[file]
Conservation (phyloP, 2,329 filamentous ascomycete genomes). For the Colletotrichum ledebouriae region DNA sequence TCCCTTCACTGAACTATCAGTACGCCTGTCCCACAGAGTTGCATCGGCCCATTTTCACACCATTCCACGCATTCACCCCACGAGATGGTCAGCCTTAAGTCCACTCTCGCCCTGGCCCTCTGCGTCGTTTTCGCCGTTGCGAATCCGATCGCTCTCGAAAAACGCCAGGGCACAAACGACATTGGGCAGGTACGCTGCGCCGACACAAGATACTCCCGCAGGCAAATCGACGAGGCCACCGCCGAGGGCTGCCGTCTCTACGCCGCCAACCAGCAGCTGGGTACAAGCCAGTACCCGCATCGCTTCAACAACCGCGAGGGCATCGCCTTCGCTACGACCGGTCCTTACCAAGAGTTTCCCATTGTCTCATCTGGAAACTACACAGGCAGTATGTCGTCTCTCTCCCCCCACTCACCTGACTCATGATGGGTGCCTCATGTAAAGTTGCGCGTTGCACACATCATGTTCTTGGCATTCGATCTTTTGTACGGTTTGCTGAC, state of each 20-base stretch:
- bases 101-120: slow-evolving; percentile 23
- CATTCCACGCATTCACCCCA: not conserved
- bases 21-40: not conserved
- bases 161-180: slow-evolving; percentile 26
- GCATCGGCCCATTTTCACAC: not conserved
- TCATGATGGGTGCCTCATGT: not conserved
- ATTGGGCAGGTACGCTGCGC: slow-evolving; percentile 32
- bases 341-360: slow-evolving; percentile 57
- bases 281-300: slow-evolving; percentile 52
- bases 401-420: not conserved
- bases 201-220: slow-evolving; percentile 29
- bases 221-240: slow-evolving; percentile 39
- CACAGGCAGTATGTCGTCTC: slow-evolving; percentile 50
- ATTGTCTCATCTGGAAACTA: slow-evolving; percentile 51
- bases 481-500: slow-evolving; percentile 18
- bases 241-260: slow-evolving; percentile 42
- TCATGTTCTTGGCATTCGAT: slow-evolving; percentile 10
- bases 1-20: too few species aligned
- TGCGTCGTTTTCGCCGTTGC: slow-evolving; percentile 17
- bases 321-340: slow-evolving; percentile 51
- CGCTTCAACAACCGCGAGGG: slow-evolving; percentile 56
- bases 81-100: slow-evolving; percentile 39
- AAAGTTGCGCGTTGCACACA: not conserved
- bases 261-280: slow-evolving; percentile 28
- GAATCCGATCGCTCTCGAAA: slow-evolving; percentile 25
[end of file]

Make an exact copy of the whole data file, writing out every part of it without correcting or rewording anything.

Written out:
Conservation (phyloP, 2,329 filamentous ascomycete genomes). For the Colletotrichum ledebouriae region DNA sequence TCCCTTCACTGAACTATCAGTACGCCTGTCCCACAGAGTTGCATCGGCCCATTTTCACACCATTCCACGCATTCACCCCACGAGATGGTCAGCCTTAAGTCCACTCTCGCCCTGGCCCTCTGCGTCGTTTTCGCCGTTGCGAATCCGATCGCTCTCGAAAAACGCCAGGGCACAAACGACATTGGGCAGGTACGCTGCGCCGACACAAGATACTCCCGCAGGCAAATCGACGAGGCCACCGCCGAGGGCTGCCGTCTCTACGCCGCCAACCAGCAGCTGGGTACAAGCCAGTACCCGCATCGCTTCAACAACCGCGAGGGCATCGCCTTCGCTACGACCGGTCCTTACCAAGAGTTTCCCATTGTCTCATCTGGAAACTACACAGGCAGTATGTCGTCTCTCTCCCCCCACTCACCTGACTCATGATGGGTGCCTCATGTAAAGTTGCGCGTTGCACACATCATGTTCTTGGCATTCGATCTTTTGTACGGTTTGCTGAC, state of each 20-base stretch:
- bases 101-120: slow-evolving; percentile 23
- CATTCCACGCATTCACCCCA: not conserved
- bases 21-40: not conserved
- bases 161-180: slow-evolving; percentile 26
- GCATCGGCCCATTTTCACAC: not conserved
- TCATGATGGGTGCCTCATGT: not conserved
- ATTGGGCAGGTACGCTGCGC: slow-evolving; percentile 32
- bases 341-360: slow-evolving; percentile 57
- bases 281-300: slow-evolving; percentile 52
- bases 401-420: not conserved
- bases 201-220: slow-evolving; percentile 29
- bases 221-240: slow-evolving; percentile 39
- CACAGGCAGTATGTCGTCTC: slow-evolving; percentile 50
- ATTGTCTCATCTGGAAACTA: slow-evolving; percentile 51
- bases 481-500: slow-evolving; percentile 18
- bases 241-260: slow-evolving; percentile 42
- TCATGTTCTTGGCATTCGAT: slow-evolving; percentile 10
- bases 1-20: too few species aligned
- TGCGTCGTTTTCGCCGTTGC: slow-evolving; percentile 17
- bases 321-340: slow-evolving; percentile 51
- CGCTTCAACAACCGCGAGGG: slow-evolving; percentile 56
- bases 81-100: slow-evolving; percentile 39
- AAAGTTGCGCGTTGCACACA: not conserved
- bases 261-280: slow-evolving; percentile 28
- GAATCCGATCGCTCTCGAAA: slow-evolving; percentile 25